Catholic Diocese of Spokane, Washington

From the

Official News Magazine of the Diocese of Spokane

Eric Meisfjord, Editor
P.O. Box 1453, Spokane WA 99210
(509) 358-7340; FAX: (509) 358-7302

Lack of potable water contributes to dental woes in Guatemala

by Lisa Sharkey, for the Inland Register

(From the September 17, 2015 edition of the Inland Register)

Christy Meyers, a dental hygienist from the Tri-Cities area, demonstrates proper dental care at a school in the area of the Guatemala mission. (IR photo courtesy of Lisa Sharkey)

When we visited some of the schools during our first trip to Guatemala, my husband, a dentist, asked one of the teachers, “How much do toothaches affect the students in your class?”

We were all shocked by the answer: Every class has two students absent every week due to dental pain. In fact, it is one of the major reasons why children miss school.

Unfortunately, the lack of clean water contributes to this problem, as the people of Guatemala choose pop and acidic fruit juices to drink as a substitute. The introduction of junk food such as chips and candy also has had a detrimental effect on the dental health of Guatemalans. We left with a determination to address this problem.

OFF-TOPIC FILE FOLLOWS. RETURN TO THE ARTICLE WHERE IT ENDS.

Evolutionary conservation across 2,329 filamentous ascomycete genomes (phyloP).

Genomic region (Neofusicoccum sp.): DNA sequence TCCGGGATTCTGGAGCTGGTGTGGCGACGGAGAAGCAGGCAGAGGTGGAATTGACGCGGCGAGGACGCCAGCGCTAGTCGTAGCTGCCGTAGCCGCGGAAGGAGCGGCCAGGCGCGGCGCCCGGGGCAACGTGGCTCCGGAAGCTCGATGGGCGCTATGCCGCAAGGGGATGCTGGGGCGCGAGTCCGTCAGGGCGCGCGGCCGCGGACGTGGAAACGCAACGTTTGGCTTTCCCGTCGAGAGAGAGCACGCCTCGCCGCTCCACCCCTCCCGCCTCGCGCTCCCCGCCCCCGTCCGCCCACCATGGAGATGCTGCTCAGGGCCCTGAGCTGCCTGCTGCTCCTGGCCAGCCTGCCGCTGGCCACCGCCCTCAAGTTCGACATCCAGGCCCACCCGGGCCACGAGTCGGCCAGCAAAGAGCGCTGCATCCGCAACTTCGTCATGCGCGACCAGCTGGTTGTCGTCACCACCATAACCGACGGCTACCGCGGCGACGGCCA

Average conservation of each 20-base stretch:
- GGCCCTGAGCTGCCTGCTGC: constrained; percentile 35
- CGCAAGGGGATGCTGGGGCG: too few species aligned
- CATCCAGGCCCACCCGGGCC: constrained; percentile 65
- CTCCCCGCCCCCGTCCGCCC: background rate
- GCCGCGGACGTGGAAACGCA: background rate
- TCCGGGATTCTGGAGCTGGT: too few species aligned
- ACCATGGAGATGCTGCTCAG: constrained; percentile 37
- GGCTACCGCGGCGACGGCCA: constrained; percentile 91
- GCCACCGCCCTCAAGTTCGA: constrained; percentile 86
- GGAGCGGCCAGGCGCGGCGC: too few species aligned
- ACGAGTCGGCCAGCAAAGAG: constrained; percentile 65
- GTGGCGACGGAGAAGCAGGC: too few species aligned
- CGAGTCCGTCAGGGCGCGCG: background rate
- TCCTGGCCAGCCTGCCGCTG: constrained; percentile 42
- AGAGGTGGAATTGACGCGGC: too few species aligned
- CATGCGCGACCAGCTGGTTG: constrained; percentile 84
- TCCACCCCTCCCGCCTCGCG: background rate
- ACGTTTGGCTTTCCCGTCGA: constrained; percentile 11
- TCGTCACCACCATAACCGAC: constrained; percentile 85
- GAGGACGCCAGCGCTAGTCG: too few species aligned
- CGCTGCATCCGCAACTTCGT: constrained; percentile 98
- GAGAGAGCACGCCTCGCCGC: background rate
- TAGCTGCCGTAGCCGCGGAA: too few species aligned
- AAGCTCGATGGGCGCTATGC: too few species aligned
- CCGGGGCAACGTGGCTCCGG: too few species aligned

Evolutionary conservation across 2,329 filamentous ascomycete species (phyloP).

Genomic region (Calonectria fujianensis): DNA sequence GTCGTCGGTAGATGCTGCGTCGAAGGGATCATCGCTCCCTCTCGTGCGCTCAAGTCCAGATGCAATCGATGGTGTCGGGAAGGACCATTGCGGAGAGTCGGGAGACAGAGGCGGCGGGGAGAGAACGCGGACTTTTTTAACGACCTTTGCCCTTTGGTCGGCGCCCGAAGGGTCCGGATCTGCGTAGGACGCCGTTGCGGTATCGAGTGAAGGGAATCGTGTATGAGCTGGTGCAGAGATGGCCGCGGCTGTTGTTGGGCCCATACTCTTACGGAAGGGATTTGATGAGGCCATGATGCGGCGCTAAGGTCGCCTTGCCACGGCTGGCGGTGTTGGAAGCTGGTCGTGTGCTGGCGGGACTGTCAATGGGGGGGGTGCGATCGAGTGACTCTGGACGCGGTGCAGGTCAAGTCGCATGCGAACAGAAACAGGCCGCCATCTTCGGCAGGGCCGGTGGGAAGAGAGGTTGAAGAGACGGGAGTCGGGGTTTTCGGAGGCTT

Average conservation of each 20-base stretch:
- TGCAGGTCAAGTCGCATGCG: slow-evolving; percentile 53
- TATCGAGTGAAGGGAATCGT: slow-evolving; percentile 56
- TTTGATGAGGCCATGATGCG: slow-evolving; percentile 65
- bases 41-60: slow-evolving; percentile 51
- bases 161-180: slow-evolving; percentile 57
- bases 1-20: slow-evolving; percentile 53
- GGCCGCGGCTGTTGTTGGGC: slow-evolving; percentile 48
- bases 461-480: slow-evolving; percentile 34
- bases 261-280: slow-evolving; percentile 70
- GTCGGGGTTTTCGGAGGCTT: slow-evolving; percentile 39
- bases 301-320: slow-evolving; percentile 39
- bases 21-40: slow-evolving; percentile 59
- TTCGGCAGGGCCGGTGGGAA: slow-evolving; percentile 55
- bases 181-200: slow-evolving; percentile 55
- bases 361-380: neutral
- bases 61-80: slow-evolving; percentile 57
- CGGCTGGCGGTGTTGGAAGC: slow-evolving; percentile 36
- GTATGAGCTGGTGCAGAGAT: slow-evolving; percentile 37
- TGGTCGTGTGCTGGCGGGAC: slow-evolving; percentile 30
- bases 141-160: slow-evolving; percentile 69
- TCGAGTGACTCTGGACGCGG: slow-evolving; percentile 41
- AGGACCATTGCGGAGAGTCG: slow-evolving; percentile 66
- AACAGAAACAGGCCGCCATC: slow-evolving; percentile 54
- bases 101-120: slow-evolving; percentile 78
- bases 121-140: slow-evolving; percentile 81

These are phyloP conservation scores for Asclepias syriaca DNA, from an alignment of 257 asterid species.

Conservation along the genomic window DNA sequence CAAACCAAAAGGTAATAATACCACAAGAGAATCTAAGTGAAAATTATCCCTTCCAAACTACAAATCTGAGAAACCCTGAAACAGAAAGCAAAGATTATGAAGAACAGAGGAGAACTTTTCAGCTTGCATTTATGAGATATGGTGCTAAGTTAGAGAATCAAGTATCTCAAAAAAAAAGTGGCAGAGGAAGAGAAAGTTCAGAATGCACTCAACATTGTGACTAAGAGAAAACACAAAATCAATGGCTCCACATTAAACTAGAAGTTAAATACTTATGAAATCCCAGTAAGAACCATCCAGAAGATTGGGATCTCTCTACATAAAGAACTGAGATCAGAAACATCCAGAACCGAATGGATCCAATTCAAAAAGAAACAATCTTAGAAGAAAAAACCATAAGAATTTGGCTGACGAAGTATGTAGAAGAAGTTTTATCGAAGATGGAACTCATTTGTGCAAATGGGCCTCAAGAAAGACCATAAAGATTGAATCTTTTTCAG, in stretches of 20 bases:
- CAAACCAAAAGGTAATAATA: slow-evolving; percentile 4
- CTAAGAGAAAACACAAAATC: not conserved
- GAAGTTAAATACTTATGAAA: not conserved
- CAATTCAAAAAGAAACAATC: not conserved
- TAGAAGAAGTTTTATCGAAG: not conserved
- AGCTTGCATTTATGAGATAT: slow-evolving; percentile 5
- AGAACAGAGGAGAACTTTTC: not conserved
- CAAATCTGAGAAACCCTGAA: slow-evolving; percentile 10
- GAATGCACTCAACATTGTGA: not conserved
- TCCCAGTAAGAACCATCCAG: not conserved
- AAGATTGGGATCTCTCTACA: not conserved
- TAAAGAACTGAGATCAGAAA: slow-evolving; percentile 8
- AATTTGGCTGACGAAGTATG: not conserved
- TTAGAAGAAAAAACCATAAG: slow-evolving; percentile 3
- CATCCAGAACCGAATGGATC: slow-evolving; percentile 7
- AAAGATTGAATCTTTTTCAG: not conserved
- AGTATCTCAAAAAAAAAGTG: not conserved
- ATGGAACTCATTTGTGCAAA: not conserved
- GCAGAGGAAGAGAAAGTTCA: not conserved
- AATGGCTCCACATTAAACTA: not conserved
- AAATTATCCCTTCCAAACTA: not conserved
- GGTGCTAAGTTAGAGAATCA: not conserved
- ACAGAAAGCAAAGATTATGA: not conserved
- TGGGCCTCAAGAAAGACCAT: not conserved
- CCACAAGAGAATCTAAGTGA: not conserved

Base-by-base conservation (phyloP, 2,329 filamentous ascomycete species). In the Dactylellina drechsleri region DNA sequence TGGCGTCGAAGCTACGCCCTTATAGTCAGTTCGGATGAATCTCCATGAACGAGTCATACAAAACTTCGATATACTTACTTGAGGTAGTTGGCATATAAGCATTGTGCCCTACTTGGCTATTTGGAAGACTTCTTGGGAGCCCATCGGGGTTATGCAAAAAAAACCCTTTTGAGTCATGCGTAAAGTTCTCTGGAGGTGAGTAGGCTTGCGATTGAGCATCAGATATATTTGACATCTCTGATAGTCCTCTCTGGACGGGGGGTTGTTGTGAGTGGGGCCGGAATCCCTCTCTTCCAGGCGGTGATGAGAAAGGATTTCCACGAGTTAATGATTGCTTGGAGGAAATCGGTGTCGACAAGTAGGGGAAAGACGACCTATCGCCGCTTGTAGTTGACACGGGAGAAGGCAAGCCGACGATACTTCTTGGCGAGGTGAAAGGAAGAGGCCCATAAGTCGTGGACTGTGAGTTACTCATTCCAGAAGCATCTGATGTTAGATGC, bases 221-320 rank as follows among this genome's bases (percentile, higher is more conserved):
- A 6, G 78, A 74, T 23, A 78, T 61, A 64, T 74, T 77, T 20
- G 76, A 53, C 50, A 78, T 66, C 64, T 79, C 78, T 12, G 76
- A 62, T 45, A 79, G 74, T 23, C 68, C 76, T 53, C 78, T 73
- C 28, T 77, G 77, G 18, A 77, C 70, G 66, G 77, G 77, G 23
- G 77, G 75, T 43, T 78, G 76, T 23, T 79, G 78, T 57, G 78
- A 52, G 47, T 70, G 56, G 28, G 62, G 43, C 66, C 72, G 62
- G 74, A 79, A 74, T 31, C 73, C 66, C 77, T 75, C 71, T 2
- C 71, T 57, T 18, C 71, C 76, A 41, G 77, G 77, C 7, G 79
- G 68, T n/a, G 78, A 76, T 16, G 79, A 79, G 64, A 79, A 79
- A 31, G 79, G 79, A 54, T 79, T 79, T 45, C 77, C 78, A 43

The Sisters of Notre Dame who live in Novillero told us during our visit that they had been praying for a dentist. They had also seen the effects of poor dental health. The following summer, Dr. Bart Roach, from our Pasco parish, went to stay with them and performed dentistry on many people. He continues to take a team to Guatemala every year.

After observing what was termed a “dental tech” pull teeth in Ixtahuacán, my husband, Dr. Pat Sharkey, decided that what was really needed was education. He and one of his hygienists, Christy Myers, put together a program for the schools and presented it on our next visit. They went into the schools around Ixtahuacán and talked to the students about the importance of brushing and the problems with junk food. They also left toothbrushes in the classrooms so that the teachers can help and encourage the use of them.

Unfortunately, on our second visit we found out that the “dental tech” was no longer visiting Ixtahuacán. So on our subsequent visits, we hope to also be working more directly to alleviate dental pain.

If you know of any dentists who are interested in helping with the problem of poor dental health in Guatemala, please have them contact the Guatemalan Commission for more information.

(Editor’s note: The chair of the Guatemala Commission is Patt Perlman:; (708) 217-2264.)

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